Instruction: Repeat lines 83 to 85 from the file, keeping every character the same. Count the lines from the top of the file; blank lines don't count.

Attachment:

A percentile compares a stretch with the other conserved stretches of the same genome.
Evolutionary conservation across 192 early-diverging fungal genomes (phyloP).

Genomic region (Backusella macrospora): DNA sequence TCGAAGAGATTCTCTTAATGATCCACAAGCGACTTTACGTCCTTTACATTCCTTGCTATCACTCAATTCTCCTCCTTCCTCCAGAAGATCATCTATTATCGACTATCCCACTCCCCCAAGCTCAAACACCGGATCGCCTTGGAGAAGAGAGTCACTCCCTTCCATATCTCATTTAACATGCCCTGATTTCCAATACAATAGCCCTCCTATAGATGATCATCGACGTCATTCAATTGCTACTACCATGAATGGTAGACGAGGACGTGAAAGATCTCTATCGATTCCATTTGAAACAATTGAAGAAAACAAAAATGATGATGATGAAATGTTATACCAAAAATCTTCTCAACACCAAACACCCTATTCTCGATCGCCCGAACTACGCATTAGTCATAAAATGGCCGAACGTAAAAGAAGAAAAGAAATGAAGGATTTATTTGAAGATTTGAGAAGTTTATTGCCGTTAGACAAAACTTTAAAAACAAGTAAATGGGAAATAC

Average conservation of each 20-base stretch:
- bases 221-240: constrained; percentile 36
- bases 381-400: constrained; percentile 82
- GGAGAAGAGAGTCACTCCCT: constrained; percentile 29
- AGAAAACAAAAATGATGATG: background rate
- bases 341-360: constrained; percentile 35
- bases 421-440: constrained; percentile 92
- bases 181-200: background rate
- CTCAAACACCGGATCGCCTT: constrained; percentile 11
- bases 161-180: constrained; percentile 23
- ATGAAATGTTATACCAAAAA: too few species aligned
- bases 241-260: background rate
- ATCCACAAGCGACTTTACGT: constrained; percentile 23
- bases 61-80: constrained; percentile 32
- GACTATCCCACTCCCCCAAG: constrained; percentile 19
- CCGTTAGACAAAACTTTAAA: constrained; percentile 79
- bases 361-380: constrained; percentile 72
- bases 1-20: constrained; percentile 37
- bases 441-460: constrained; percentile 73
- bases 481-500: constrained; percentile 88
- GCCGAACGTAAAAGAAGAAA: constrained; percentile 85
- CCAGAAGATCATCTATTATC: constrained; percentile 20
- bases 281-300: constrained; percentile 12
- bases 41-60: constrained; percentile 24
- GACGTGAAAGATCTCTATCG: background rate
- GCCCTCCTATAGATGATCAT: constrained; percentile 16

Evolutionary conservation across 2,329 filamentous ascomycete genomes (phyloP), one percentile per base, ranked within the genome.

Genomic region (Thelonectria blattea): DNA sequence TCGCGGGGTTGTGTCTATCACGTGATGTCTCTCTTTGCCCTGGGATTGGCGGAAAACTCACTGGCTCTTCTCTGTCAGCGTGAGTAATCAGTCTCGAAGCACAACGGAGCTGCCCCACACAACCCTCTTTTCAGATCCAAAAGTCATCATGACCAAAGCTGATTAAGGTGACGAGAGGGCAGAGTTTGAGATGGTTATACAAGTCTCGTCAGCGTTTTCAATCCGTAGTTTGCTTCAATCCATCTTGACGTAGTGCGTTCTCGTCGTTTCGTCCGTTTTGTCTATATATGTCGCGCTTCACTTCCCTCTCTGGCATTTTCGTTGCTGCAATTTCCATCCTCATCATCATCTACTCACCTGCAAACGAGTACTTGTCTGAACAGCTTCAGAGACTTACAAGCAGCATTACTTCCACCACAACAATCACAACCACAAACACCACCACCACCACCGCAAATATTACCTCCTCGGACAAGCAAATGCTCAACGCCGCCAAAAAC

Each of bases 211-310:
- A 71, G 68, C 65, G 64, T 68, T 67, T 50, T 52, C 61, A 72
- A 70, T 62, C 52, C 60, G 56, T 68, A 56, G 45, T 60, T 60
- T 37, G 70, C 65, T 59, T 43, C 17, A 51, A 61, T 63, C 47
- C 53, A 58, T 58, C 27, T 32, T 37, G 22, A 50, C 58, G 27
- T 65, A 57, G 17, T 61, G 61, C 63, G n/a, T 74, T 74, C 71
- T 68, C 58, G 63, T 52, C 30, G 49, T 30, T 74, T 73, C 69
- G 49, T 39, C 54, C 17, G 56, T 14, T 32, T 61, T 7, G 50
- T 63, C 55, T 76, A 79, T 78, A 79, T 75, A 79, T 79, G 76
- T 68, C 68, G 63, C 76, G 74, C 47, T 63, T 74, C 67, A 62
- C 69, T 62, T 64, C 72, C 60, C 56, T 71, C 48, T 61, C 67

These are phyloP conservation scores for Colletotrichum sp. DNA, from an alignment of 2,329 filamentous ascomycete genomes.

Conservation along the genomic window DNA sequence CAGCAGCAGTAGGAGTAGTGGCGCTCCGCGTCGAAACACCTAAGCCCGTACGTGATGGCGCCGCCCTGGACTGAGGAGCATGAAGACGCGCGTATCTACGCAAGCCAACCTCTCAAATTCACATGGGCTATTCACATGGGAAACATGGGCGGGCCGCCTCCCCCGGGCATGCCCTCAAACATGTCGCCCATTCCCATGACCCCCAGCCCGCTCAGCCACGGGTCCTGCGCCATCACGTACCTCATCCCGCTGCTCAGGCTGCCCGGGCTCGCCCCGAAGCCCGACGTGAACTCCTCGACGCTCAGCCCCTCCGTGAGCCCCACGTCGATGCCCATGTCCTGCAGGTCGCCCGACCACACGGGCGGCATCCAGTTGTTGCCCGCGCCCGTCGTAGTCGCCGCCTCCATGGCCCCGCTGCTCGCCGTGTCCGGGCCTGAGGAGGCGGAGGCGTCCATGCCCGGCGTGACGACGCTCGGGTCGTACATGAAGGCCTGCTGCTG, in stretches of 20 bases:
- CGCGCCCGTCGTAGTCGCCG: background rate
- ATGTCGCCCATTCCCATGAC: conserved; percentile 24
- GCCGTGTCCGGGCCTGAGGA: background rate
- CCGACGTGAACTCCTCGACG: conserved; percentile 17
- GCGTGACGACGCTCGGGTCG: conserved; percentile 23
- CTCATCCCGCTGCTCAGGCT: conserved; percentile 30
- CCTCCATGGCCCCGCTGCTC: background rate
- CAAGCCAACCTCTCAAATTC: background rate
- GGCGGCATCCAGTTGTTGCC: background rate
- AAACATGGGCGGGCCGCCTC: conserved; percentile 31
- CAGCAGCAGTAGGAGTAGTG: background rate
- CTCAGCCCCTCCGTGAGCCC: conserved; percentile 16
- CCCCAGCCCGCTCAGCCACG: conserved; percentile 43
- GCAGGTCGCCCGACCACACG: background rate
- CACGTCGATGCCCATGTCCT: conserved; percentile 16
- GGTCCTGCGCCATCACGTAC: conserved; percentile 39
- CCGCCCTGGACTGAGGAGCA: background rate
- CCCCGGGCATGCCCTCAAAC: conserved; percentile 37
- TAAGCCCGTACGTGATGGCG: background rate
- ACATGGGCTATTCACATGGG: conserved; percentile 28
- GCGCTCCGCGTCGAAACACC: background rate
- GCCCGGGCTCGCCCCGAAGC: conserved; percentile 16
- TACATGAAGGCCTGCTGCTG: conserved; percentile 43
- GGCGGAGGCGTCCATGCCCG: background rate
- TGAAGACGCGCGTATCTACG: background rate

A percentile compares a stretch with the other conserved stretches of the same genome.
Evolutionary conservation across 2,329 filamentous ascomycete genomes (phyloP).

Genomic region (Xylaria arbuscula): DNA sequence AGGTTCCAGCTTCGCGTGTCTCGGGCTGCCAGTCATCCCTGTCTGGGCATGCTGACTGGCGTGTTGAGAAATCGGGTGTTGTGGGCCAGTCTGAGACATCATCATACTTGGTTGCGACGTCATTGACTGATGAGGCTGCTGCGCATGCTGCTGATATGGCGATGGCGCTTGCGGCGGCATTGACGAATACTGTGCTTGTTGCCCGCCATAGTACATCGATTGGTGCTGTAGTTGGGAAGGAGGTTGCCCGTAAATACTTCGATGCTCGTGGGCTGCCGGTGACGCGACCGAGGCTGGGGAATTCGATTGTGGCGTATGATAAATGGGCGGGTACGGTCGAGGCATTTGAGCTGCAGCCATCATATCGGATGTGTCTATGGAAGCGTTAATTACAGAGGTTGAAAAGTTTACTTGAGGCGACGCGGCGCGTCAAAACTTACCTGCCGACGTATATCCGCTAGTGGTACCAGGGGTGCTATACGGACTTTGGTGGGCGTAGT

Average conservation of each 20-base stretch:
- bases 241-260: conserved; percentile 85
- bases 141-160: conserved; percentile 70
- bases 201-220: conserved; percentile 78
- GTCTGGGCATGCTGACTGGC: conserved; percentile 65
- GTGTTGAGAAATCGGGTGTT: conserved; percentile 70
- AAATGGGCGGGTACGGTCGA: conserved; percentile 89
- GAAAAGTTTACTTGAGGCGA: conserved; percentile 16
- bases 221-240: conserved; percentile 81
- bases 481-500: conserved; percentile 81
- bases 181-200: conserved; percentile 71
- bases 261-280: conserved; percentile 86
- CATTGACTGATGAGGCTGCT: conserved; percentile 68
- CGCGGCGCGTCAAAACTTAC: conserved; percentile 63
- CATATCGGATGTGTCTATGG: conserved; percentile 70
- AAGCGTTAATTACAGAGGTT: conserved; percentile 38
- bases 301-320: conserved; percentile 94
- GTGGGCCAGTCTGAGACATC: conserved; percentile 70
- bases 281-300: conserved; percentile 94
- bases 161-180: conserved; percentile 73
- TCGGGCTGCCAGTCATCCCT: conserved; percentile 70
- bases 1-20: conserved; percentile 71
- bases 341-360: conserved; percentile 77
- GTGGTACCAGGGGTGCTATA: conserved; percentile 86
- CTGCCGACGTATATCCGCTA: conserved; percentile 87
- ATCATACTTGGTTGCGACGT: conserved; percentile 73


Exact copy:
- bases 181-200: conserved; percentile 71
- bases 261-280: conserved; percentile 86
- CATTGACTGATGAGGCTGCT: conserved; percentile 68